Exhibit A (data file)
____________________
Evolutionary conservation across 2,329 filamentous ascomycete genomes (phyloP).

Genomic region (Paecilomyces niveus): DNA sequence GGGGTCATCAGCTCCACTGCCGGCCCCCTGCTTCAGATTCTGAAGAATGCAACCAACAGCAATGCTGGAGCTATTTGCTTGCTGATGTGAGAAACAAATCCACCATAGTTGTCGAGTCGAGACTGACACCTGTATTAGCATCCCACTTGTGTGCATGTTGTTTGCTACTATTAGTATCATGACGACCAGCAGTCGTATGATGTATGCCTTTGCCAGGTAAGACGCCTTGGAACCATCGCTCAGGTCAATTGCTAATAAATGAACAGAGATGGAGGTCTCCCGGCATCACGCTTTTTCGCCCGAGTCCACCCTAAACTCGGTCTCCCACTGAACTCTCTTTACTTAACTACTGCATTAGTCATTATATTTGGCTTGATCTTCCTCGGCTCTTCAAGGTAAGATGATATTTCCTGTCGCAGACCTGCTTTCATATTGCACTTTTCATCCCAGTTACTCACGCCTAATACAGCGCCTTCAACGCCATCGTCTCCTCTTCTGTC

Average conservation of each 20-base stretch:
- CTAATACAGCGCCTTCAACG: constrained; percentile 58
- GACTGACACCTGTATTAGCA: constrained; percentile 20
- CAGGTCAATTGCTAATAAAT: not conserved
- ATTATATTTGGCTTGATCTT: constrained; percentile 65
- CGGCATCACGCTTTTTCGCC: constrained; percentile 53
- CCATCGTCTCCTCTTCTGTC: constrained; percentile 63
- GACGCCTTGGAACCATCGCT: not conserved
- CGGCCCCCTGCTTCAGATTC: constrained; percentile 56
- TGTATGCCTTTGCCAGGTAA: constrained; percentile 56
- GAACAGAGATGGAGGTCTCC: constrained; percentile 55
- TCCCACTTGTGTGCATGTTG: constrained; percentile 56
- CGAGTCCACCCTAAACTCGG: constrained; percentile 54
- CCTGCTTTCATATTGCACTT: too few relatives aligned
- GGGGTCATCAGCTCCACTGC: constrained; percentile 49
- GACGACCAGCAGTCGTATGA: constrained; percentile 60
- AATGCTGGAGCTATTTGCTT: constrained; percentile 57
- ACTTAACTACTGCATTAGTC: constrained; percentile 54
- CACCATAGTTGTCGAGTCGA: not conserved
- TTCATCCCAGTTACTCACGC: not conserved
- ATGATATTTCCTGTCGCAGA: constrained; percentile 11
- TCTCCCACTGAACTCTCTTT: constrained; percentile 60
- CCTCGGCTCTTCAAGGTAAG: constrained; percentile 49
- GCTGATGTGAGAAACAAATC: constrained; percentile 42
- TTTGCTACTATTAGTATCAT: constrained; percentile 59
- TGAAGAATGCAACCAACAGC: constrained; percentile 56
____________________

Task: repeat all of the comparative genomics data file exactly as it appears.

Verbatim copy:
Evolutionary conservation across 2,329 filamentous ascomycete genomes (phyloP).

Genomic region (Paecilomyces niveus): DNA sequence GGGGTCATCAGCTCCACTGCCGGCCCCCTGCTTCAGATTCTGAAGAATGCAACCAACAGCAATGCTGGAGCTATTTGCTTGCTGATGTGAGAAACAAATCCACCATAGTTGTCGAGTCGAGACTGACACCTGTATTAGCATCCCACTTGTGTGCATGTTGTTTGCTACTATTAGTATCATGACGACCAGCAGTCGTATGATGTATGCCTTTGCCAGGTAAGACGCCTTGGAACCATCGCTCAGGTCAATTGCTAATAAATGAACAGAGATGGAGGTCTCCCGGCATCACGCTTTTTCGCCCGAGTCCACCCTAAACTCGGTCTCCCACTGAACTCTCTTTACTTAACTACTGCATTAGTCATTATATTTGGCTTGATCTTCCTCGGCTCTTCAAGGTAAGATGATATTTCCTGTCGCAGACCTGCTTTCATATTGCACTTTTCATCCCAGTTACTCACGCCTAATACAGCGCCTTCAACGCCATCGTCTCCTCTTCTGTC

Average conservation of each 20-base stretch:
- CTAATACAGCGCCTTCAACG: constrained; percentile 58
- GACTGACACCTGTATTAGCA: constrained; percentile 20
- CAGGTCAATTGCTAATAAAT: not conserved
- ATTATATTTGGCTTGATCTT: constrained; percentile 65
- CGGCATCACGCTTTTTCGCC: constrained; percentile 53
- CCATCGTCTCCTCTTCTGTC: constrained; percentile 63
- GACGCCTTGGAACCATCGCT: not conserved
- CGGCCCCCTGCTTCAGATTC: constrained; percentile 56
- TGTATGCCTTTGCCAGGTAA: constrained; percentile 56
- GAACAGAGATGGAGGTCTCC: constrained; percentile 55
- TCCCACTTGTGTGCATGTTG: constrained; percentile 56
- CGAGTCCACCCTAAACTCGG: constrained; percentile 54
- CCTGCTTTCATATTGCACTT: too few relatives aligned
- GGGGTCATCAGCTCCACTGC: constrained; percentile 49
- GACGACCAGCAGTCGTATGA: constrained; percentile 60
- AATGCTGGAGCTATTTGCTT: constrained; percentile 57
- ACTTAACTACTGCATTAGTC: constrained; percentile 54
- CACCATAGTTGTCGAGTCGA: not conserved
- TTCATCCCAGTTACTCACGC: not conserved
- ATGATATTTCCTGTCGCAGA: constrained; percentile 11
- TCTCCCACTGAACTCTCTTT: constrained; percentile 60
- CCTCGGCTCTTCAAGGTAAG: constrained; percentile 49
- GCTGATGTGAGAAACAAATC: constrained; percentile 42
- TTTGCTACTATTAGTATCAT: constrained; percentile 59
- TGAAGAATGCAACCAACAGC: constrained; percentile 56